I had this look on my bruised face, that said, “Please feel sorry for me”. And Sospeter had this look that said, “Sorry”.  My body was aching, especially my thighs and face.. We were comfortably sitting in a bus, my arm caressing Sospeter’s when someone came in carrying a hen. Suddenly Sospeter jumped onto my lap, the sole of his shoes digging into my thighs, one hand placed on the seat in front of us and the other hand pressing my forehead, then my nose, my mouth, back to my forehead..

Now that Sospeter’s seat was empty.. The man with the hen, and a grin on his face, sat next to us. “Ah!” I shouted at Sospeter, “Cant you see the legs and wings of the hen are tied, you are hurting me”. I pushed his hand off my face.

Sospeter jumped off my lap, over the hen and ran out of the bus at the next stop. I followed him embarrassed. My body was aching from carrying a man who was more that 80 kg in the wrong way.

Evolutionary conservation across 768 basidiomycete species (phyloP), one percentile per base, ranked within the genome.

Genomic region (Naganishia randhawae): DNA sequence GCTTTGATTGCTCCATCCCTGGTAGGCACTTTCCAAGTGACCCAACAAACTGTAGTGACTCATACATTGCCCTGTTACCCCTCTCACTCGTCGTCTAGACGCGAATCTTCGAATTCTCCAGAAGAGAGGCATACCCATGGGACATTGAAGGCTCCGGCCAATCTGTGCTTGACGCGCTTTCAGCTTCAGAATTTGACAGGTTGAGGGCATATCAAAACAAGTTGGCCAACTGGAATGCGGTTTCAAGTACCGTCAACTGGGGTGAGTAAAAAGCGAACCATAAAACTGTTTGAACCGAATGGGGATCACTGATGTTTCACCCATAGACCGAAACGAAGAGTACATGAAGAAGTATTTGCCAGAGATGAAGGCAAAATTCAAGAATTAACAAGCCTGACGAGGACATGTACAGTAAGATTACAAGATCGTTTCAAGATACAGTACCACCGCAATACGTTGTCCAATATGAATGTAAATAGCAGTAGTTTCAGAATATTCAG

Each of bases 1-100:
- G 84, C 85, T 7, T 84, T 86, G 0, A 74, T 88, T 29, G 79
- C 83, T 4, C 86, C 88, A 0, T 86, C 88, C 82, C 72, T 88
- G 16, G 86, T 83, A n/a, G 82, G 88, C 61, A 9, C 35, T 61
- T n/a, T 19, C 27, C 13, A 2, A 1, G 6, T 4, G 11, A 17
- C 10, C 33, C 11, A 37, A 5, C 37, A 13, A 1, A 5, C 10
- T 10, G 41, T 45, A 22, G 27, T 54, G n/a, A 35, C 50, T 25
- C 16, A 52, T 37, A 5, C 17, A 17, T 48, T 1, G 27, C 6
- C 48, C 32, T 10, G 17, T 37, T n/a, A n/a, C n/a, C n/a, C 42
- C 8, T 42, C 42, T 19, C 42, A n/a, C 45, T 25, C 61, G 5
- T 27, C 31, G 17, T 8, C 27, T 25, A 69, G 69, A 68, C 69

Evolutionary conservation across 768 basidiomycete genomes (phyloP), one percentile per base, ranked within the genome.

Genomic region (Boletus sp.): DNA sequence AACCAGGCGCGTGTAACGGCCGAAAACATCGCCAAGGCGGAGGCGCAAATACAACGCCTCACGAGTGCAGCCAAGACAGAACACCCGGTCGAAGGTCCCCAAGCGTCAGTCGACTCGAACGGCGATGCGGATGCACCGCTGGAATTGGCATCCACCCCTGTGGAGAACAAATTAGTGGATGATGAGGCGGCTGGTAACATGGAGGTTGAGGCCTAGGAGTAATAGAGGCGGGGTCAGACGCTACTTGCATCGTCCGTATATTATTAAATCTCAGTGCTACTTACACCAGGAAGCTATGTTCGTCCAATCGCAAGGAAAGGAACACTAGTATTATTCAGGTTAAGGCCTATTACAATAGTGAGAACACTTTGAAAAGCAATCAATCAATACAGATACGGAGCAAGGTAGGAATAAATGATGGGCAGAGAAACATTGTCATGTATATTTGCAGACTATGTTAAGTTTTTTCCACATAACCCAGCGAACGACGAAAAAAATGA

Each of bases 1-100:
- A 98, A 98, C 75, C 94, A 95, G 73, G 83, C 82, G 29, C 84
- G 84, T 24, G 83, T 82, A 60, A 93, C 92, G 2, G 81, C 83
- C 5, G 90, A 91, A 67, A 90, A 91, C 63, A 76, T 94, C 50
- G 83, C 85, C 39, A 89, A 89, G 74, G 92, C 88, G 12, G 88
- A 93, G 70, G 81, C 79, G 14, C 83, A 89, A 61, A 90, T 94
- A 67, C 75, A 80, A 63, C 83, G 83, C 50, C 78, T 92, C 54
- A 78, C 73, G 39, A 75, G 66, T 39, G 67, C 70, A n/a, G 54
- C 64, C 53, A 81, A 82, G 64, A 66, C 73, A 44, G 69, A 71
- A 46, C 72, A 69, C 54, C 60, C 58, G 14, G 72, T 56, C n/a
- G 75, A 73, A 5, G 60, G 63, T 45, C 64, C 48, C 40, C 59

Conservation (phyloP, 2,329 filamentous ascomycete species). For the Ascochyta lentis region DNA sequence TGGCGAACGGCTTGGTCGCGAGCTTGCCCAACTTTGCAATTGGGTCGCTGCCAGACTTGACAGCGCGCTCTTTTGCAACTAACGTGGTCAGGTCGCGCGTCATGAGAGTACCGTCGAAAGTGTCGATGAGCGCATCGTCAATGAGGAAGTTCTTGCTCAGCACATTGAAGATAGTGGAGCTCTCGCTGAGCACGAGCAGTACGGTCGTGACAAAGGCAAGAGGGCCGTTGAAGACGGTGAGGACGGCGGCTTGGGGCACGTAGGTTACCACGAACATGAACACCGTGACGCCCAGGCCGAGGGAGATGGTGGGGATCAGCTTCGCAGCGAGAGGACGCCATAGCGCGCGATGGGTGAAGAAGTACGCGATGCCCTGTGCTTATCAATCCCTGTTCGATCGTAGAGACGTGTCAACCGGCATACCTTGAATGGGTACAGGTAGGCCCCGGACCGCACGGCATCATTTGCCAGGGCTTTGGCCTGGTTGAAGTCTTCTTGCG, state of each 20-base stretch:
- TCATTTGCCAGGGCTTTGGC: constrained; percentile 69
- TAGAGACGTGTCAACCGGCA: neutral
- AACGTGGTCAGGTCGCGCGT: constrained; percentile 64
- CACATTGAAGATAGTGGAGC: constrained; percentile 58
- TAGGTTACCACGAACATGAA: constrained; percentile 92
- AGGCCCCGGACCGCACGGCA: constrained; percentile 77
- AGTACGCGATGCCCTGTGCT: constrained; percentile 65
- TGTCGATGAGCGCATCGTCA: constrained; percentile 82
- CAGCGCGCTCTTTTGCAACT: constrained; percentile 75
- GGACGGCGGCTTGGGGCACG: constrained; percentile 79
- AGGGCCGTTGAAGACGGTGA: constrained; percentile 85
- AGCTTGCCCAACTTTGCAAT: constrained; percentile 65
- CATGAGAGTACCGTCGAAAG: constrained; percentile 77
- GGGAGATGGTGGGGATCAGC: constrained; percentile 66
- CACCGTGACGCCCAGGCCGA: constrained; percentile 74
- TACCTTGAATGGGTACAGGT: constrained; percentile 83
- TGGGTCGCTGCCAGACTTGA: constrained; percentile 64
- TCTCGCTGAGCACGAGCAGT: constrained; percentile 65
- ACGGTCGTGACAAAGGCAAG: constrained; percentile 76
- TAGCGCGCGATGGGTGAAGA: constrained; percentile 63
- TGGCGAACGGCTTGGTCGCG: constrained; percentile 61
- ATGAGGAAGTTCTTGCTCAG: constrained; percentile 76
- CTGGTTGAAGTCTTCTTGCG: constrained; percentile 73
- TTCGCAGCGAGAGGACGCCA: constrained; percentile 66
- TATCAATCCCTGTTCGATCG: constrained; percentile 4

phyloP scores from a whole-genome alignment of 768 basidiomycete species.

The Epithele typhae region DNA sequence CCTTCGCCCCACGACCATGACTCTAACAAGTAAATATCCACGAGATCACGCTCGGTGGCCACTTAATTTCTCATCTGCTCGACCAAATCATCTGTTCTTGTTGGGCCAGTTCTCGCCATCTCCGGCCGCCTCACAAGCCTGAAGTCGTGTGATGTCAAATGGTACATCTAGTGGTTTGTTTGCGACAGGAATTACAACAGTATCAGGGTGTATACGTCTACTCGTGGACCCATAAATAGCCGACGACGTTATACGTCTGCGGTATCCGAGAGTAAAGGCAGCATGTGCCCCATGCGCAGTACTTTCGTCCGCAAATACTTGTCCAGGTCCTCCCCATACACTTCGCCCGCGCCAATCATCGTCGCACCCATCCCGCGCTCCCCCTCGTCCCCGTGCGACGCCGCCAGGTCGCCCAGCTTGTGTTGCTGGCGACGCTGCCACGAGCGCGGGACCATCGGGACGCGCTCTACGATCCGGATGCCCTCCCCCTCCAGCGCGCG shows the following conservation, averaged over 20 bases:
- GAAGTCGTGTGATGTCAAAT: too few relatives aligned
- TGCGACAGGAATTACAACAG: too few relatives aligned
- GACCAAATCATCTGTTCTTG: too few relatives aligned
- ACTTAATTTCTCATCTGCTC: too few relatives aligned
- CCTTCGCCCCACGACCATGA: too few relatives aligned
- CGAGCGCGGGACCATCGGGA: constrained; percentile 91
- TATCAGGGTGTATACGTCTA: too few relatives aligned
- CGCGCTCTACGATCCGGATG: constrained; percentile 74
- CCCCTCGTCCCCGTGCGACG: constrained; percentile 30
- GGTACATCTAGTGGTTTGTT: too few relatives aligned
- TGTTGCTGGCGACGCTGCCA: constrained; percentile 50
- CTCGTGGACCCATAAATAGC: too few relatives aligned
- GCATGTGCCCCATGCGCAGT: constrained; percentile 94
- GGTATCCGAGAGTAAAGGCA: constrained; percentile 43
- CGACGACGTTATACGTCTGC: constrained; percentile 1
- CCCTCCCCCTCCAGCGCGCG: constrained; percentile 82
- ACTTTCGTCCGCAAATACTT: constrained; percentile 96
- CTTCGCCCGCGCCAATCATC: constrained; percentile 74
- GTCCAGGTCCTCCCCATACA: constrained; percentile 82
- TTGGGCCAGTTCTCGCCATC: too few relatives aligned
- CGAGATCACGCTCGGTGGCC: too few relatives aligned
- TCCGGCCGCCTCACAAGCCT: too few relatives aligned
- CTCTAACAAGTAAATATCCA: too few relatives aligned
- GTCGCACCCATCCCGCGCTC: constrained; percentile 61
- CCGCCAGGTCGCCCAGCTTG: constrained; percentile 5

“Now our journey home will be delayed” Sospeter complained. “and I am hungry” he added.

I turned slowly and looked at Sospeter. “We can call home and ask our children to cook” I tried to look concerned, but the pain was too much for me to concentrate on Sospeter’s complaint.

Nooooo!” he shouted.. “What did you say? Are you trying to agonize me? No I do not want their food.”

I had asked our children to cook for us the last time we were late… They had never been to the shamba.. So they picked potato leaves, thinking they were managu.. Carrot sprouts was their dhania and apples were their tomatoes.. The only thing that was correct was the onion.. One bite of the food and we felt like crying out of torture then went to bed hungry.

We took the children around the shamba the next day, introducing them to every vegetable and fruit, told them that our shamba did not have tomatoes and explained that they were bright red. So our next food was cooked with the bright red vegetables or do I call them fruits, known as plums…